Faith based and non-profit organizations should implement simple and flexible preparedness processes using easy to use checklists that focus on mission critical functions during disasters. Training should concentrate on protecting the safety of service customers, volunteers, and other staff from the most likely threats. 


Accinctus Solutions for Faith Based and Non-Profit Organizations:
The Accinctus Preparedness for Churches and Faith-Based Organizations (Prep4FBOs) provides preparedness planning and training in a flexible, best-practice based approach that churches can utilize at 4 levels of activity depending on their requirements.   

  1. Prep4FBOs Workshop: Seminar to educate staff on basic preparedness fundamentals.  Includes a practical approach to risk analysis and developing a plan of action to address organization requirements.
  2. Prep4FBOs Assessment: Delivers a completed set of documents that lay a foundation of a preparedness program. Designed for organizations that need help establishing a program but will implement long term actions with internal resources. 
  3. Prep4FBOs Implementation Project: Full implementation of a self-sufficient preparedness program.  Applies business continuity practices using the Accinctus ADAPTABLE© model to meet preparedness requirements. 
  4. Program Review or Exercise: For organizations with established emergency procedures, Accinctus can provide an independent review or a tailored exercise to evaluate your plans and identify areas for improvement.


Tuesday, 02 December 2014 00:00

Preparedness for Large & Enterprise Businesses

 Business Continuity for Large Businesses or Enterprises
(More than 1000 Employees)


  • Large and enterprise sized companies must meet risk management, business continuity, safety, and process improvement standards in a highly competitive environment.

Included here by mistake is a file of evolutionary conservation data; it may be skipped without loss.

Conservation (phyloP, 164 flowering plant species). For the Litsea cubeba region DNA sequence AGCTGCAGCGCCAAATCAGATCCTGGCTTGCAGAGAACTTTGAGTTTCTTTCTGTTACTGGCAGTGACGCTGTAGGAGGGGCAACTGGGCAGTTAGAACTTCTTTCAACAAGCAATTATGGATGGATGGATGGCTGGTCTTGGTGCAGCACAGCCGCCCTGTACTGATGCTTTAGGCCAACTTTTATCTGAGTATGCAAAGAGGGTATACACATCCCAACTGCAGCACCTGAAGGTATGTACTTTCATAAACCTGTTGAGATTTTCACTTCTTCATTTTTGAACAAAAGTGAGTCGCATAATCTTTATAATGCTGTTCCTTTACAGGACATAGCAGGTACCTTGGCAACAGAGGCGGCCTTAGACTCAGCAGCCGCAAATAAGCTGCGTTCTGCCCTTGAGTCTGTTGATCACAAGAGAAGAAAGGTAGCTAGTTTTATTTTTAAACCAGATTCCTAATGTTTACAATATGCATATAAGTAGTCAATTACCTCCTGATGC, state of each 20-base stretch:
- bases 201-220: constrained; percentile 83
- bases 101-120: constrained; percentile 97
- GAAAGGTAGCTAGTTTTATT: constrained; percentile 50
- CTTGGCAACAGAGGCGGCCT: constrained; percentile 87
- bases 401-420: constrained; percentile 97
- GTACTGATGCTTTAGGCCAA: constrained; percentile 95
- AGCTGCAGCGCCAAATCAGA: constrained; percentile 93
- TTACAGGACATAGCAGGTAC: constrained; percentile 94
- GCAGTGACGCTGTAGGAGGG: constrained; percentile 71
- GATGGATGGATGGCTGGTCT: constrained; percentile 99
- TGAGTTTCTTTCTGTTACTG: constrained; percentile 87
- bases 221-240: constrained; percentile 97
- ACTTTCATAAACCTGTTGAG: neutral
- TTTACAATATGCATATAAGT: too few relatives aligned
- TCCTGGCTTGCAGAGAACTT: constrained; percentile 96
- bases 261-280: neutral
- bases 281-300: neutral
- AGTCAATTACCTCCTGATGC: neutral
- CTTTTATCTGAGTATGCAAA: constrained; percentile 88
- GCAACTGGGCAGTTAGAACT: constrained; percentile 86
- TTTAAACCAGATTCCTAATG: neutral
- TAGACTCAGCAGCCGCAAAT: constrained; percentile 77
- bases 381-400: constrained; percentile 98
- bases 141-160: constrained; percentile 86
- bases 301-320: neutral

• Resources (people, expertise, budget, etc.) may be more available, but the risks to facilities, business operations, employees, financial expectations, and reputation of the company and corporate officers are exponentially greater than faced by SMBs. 

  • Depending on the organization, business continuity functions may be fragmented across different functions such as IT, Environmental Health & Safety, Security, Compliance, or other offices reducing the effectiveness of a business continuity program. 

  • Companies with successful business continuity programs may need outside expertise, perspectives, or reviews to find ways to improve their BC Program. 



  • Large businesses and enterprises should implement a business continuity program utilizing a standards based Business Continuity Management System (BCMS) as defined in ISO 22301 or NFPA 1600. 

  • Integrate employee preparedness training with corporate training programs.  


Accinctus Solutions for Large Businesses or Enterprises: 

  1. Comprehensive business continuity consulting assistance to establish, manage, or improve your company business continuity program enhancing your internal expertise and resources.
  2. Completion of Risk Assessment, Business Impact Analysis, or specific threat and mitigation assessments. 
  3. Completion of formal audits or internal reviews focused on program improvement, compliance, or certification to standards such as ISO 22301, NFPA 1600 or PS-Prep. 
  4. Development of a comprehensive training program for employees, team members, managers and executives
  5. Development and facilitation of exercises to identify gaps in program effectiveness and highlight areas for improvement.
  6. On-call emergency operations assistance to continuity teams or managers during or after a disaster when extra expertise and manpower is required.